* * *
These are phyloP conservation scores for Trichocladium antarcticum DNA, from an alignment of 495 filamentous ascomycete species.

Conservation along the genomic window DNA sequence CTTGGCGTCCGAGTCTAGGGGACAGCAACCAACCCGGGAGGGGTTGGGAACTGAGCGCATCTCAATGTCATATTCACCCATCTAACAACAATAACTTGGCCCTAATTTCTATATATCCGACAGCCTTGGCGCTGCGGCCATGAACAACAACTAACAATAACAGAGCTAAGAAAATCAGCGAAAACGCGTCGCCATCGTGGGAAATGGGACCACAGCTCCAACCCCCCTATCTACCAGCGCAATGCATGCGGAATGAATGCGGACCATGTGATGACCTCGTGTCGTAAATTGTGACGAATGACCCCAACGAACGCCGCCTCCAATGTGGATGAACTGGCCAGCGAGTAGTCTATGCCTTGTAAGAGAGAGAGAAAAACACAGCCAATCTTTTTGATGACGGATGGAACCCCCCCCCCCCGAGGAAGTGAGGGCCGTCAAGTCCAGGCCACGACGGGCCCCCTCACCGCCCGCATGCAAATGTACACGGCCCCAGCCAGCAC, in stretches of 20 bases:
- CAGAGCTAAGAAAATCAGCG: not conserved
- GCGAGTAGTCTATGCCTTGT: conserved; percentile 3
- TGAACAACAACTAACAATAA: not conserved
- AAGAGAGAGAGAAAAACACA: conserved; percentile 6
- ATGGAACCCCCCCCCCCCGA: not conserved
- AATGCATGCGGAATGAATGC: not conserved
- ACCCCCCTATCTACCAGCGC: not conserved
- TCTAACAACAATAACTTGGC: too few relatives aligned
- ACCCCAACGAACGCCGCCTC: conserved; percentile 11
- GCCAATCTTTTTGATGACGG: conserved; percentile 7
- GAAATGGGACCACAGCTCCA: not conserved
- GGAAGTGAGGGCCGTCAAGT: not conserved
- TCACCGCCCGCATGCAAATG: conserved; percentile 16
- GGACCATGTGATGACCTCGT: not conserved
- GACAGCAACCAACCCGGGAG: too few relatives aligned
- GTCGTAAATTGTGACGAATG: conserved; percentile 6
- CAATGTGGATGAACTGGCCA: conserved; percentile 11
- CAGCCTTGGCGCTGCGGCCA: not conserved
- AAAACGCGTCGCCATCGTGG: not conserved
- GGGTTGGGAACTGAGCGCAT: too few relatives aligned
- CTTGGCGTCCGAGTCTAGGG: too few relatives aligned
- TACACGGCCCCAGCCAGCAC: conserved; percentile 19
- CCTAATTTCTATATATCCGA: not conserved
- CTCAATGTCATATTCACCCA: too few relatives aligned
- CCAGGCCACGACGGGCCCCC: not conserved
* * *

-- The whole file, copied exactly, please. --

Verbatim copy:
These are phyloP conservation scores for Trichocladium antarcticum DNA, from an alignment of 495 filamentous ascomycete species.

Conservation along the genomic window DNA sequence CTTGGCGTCCGAGTCTAGGGGACAGCAACCAACCCGGGAGGGGTTGGGAACTGAGCGCATCTCAATGTCATATTCACCCATCTAACAACAATAACTTGGCCCTAATTTCTATATATCCGACAGCCTTGGCGCTGCGGCCATGAACAACAACTAACAATAACAGAGCTAAGAAAATCAGCGAAAACGCGTCGCCATCGTGGGAAATGGGACCACAGCTCCAACCCCCCTATCTACCAGCGCAATGCATGCGGAATGAATGCGGACCATGTGATGACCTCGTGTCGTAAATTGTGACGAATGACCCCAACGAACGCCGCCTCCAATGTGGATGAACTGGCCAGCGAGTAGTCTATGCCTTGTAAGAGAGAGAGAAAAACACAGCCAATCTTTTTGATGACGGATGGAACCCCCCCCCCCCGAGGAAGTGAGGGCCGTCAAGTCCAGGCCACGACGGGCCCCCTCACCGCCCGCATGCAAATGTACACGGCCCCAGCCAGCAC, in stretches of 20 bases:
- CAGAGCTAAGAAAATCAGCG: not conserved
- GCGAGTAGTCTATGCCTTGT: conserved; percentile 3
- TGAACAACAACTAACAATAA: not conserved
- AAGAGAGAGAGAAAAACACA: conserved; percentile 6
- ATGGAACCCCCCCCCCCCGA: not conserved
- AATGCATGCGGAATGAATGC: not conserved
- ACCCCCCTATCTACCAGCGC: not conserved
- TCTAACAACAATAACTTGGC: too few relatives aligned
- ACCCCAACGAACGCCGCCTC: conserved; percentile 11
- GCCAATCTTTTTGATGACGG: conserved; percentile 7
- GAAATGGGACCACAGCTCCA: not conserved
- GGAAGTGAGGGCCGTCAAGT: not conserved
- TCACCGCCCGCATGCAAATG: conserved; percentile 16
- GGACCATGTGATGACCTCGT: not conserved
- GACAGCAACCAACCCGGGAG: too few relatives aligned
- GTCGTAAATTGTGACGAATG: conserved; percentile 6
- CAATGTGGATGAACTGGCCA: conserved; percentile 11
- CAGCCTTGGCGCTGCGGCCA: not conserved
- AAAACGCGTCGCCATCGTGG: not conserved
- GGGTTGGGAACTGAGCGCAT: too few relatives aligned
- CTTGGCGTCCGAGTCTAGGG: too few relatives aligned
- TACACGGCCCCAGCCAGCAC: conserved; percentile 19
- CCTAATTTCTATATATCCGA: not conserved
- CTCAATGTCATATTCACCCA: too few relatives aligned
- CCAGGCCACGACGGGCCCCC: not conserved